The closest thing to an impact even distantly related to the catastrophic occurred just over a century ago. In
June 1908, in an event that is central (because seemingly unique in modern times) to the killer asteroid/comet lobby, the so-called Tunguska asteroid, 70 yards (60 meters) in length, exploded about 8 kilometers above the ground in remote Siberia. Its explosion unleashed 20 or more megatons of energy and flattened about 2,000 square kilometers of forest. 30 No human casualties were reported, as this was an unpopulated spot in Siberia. Sharon Begley of Newsweek once quoted John Pike of the Federation of American Scientists as saying that a Tunguska-sized rock from outer space could kill 70,000 people if it hit in rural American and 300,000 if it struck an urban area. 31 Maybe. Although it helps to remember that a Tunguska-sized rock did hit the Earth a century ago, and its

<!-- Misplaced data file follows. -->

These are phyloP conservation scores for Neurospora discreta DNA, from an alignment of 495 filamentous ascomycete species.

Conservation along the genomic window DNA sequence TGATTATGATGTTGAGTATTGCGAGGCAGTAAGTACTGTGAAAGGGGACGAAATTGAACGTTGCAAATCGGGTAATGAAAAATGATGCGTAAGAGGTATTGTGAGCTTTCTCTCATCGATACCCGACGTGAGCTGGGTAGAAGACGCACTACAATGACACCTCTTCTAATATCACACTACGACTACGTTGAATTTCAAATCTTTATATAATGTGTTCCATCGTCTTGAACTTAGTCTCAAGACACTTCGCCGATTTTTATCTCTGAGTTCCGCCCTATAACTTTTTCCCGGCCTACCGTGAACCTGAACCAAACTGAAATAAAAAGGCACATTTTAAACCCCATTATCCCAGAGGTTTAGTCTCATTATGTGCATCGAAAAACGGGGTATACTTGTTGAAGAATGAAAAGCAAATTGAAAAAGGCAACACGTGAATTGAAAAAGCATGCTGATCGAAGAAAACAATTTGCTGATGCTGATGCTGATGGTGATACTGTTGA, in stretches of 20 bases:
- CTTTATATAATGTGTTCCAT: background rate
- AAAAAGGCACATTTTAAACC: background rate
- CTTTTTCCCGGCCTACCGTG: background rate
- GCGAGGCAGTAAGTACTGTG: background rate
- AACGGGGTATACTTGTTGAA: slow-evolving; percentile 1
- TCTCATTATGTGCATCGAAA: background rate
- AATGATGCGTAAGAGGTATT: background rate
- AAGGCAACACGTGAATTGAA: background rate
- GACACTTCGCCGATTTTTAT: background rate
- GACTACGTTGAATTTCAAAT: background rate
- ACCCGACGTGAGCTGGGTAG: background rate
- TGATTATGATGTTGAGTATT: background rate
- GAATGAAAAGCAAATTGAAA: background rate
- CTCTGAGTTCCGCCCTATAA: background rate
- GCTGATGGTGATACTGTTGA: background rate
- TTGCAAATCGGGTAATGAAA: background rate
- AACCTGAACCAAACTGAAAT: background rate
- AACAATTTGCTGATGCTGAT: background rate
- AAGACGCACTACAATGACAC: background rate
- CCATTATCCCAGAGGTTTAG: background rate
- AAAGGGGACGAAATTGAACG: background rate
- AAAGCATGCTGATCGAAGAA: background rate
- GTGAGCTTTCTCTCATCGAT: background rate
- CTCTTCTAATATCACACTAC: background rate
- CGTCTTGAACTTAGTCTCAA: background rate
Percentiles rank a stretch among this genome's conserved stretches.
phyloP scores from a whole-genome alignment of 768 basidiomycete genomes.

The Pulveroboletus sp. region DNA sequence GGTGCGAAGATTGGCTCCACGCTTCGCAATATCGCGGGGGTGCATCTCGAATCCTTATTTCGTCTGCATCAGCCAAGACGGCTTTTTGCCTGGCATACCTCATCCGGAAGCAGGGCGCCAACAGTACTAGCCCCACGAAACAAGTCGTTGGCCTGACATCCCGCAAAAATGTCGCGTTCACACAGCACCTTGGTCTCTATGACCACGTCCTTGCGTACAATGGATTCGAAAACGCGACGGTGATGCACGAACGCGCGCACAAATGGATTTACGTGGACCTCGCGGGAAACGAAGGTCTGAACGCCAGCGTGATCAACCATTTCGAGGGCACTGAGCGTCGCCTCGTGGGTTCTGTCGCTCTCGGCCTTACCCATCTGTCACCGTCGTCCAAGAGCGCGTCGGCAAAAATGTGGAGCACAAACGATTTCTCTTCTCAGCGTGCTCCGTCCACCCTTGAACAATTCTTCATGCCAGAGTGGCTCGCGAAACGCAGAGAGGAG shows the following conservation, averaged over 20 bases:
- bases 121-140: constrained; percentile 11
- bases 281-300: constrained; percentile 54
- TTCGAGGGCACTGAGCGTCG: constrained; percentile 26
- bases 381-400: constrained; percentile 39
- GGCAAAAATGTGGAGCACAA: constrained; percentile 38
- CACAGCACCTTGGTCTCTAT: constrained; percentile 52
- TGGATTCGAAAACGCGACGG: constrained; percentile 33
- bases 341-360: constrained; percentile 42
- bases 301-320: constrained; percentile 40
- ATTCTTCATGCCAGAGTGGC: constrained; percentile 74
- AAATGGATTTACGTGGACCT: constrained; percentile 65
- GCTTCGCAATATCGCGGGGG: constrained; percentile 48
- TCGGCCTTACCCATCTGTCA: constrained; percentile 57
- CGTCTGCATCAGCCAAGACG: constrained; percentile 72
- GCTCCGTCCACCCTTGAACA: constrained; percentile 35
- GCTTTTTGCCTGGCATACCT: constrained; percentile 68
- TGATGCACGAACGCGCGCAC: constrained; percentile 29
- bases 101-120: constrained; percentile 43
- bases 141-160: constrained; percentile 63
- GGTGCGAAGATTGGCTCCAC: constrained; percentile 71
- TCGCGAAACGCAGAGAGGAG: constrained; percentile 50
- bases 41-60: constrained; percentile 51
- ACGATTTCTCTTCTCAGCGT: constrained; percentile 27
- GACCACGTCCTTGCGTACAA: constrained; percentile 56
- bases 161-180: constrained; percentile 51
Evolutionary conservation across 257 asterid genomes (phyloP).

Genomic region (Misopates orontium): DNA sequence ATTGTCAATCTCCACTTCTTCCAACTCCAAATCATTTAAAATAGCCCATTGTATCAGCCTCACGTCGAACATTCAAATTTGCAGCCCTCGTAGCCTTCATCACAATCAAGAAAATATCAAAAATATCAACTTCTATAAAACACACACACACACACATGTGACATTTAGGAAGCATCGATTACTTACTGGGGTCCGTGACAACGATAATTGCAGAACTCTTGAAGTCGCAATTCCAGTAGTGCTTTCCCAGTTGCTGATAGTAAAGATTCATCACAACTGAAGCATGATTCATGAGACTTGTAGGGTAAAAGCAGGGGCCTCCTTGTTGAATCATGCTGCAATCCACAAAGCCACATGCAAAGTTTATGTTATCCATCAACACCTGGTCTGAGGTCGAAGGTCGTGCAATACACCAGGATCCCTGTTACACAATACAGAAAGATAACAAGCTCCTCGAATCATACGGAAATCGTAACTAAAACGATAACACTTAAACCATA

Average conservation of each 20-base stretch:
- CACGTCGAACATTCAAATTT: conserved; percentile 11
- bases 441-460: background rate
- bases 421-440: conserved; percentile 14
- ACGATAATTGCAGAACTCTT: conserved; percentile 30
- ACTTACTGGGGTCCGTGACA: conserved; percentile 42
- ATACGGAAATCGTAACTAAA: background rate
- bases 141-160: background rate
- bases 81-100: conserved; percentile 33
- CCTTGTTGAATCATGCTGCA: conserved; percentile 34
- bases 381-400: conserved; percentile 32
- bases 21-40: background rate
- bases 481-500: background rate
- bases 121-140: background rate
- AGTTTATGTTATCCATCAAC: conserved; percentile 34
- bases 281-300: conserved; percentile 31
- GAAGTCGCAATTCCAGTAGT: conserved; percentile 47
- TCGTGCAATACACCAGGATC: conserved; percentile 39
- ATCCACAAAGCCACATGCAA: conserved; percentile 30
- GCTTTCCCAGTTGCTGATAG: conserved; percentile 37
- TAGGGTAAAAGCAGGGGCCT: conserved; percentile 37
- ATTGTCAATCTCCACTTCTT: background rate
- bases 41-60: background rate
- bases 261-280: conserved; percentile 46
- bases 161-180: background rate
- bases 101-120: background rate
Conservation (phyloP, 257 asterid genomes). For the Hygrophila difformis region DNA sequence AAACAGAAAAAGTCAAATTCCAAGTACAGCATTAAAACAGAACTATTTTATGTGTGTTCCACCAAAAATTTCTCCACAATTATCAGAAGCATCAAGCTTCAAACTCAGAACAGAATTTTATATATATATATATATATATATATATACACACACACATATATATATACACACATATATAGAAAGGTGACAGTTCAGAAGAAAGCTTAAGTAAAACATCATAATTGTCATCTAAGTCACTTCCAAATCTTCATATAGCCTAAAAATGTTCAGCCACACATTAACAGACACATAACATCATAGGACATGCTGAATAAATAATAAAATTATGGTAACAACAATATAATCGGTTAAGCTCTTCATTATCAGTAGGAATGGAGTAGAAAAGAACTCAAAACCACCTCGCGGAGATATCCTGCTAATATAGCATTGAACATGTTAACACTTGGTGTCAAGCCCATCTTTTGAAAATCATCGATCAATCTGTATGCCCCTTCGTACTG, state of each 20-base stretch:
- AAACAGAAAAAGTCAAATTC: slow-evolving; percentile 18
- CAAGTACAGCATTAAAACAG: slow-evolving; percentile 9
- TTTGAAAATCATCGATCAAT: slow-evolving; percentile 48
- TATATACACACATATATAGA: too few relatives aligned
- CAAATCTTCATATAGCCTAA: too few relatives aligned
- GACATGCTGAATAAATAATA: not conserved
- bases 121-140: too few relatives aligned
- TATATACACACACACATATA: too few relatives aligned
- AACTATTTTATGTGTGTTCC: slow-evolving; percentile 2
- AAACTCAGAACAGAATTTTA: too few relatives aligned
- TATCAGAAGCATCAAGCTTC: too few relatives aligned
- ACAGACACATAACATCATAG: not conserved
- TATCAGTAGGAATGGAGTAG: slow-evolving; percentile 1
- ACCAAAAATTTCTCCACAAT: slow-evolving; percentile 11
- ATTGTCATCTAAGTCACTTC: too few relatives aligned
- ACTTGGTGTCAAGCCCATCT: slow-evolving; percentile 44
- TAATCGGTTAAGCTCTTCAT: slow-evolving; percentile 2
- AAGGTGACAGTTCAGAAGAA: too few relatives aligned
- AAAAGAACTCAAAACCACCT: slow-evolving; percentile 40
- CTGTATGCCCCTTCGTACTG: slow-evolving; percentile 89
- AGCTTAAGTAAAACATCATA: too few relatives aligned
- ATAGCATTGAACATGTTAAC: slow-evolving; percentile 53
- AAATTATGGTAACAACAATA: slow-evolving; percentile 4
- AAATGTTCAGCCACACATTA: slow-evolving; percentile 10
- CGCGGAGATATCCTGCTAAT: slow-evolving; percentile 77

human death toll was a nice round

number: zero. Does Tunguska have antecedents? As Gregg Easterbrook elucidated in the Atlantic Monthly, geophysicist Dallas Abbott of